Central Oregon groups planning first official Juneteenth celebration
March up Pilot Butte set for Saturday morning, celebration at Ponderosa Park at noon
BEND, Ore. (KTVZ) -- Groups in Central Oregon are gearing up for the first official Juneteenth celebration.
While it is organized by a number of groups, not the city of Bend, Fathers Group President David Merritt thinks it can be an event for the whole community, following the recent approval of a bill by the state Legislature declaring Juneteenth an official state holiday.
"Show a semblance of community and unity with everybody, not just people of color but everybody in the community because we all have to live here,” Merritt said Monday.
June 19, 1865, now known as Juneteenth, celebrates the day the last group of slaves in Texas were made aware of their freedom.
That was two years after the Emancipation Proclamation.
Central Oregon Black Leaders Assembly Founder Riccardo Waites explained what that meant.
"People in the South, they still worked for two years, at least, under the guise that they were still slaves, when they weren't,” Waites said.
Marcus Legrand, executive member of the Fathers Group, said he and the other members decided to organize this event because they have each celebrated the holiday in other areas of the country, and wanted to share the experience here.
"Because I think a lot of us, we have come from so many other places where we celebrate Juneteenth, and now we all are here,” Legrand said. “We are trying to be able to connect with each other and it's important that we do it through a celebration, and this is a great opportunity for us to do so."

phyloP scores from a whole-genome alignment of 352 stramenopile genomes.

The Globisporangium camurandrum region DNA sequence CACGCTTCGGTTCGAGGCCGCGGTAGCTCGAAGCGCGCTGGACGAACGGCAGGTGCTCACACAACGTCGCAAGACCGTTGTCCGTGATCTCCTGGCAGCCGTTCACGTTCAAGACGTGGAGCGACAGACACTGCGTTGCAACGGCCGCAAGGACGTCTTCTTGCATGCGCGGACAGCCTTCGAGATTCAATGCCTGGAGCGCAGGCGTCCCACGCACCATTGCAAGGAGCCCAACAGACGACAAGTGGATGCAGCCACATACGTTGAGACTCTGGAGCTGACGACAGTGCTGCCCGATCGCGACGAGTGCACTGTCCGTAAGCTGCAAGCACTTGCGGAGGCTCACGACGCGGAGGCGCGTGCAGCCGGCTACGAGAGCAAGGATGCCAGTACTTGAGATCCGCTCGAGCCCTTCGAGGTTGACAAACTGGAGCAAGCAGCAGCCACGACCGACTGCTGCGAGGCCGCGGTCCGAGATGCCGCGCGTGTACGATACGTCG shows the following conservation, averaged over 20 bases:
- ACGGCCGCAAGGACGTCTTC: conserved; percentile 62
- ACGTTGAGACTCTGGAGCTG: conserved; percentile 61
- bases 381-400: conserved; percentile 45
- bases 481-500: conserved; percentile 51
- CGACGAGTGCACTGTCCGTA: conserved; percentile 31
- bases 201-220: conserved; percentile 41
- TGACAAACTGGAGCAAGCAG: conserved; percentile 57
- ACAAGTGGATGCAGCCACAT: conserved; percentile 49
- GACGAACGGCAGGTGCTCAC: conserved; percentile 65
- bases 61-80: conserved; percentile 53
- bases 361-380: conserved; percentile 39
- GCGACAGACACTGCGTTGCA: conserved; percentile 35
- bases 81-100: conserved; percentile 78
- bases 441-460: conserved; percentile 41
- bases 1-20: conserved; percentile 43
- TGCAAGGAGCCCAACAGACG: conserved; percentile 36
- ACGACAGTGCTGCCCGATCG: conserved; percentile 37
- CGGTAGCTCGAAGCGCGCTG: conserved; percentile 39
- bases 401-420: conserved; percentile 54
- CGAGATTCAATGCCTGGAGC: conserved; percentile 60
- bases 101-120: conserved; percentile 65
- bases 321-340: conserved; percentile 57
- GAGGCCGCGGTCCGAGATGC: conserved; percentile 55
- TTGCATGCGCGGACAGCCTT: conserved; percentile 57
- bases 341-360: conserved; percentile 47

Merritt wants Juneteenth to be similar to other large celebrations in Bend.
"I know our community's small, but our voice is still important, so we just want to show that we continue as well,” Merritt said.
Waites is leading a different event, a peaceful march on Saturday called "Take Back the Butte."
Waites said in the 1920s, the Ku Klux Klan used the summit of Pilot Butte to burn crosses and hold meetings.
"So what we like to do is gather the community and march back up that butte and 'take it back,' in the name of peace and equality,” Waites said.
The first "Take Back the Butte" march was held last year, and Waites said the event was spiritual and powerful.
Waites looks forward to the way Juneteenth can grow in Central Oregon.
"I think we could do a little bit better, but it's new, right?” Waites said.
"I think what we need to do better is to continue to communicate, as well as be transparent to what we're trying to do. Because I think if we continue to do that, I think we can build from there,” Legrand said.
The march is planned for 11 a.m. Saturday, and the celebration is set to start around noon at Ponderosa Park.
There will be various foods, historical speakers, educational tents and more.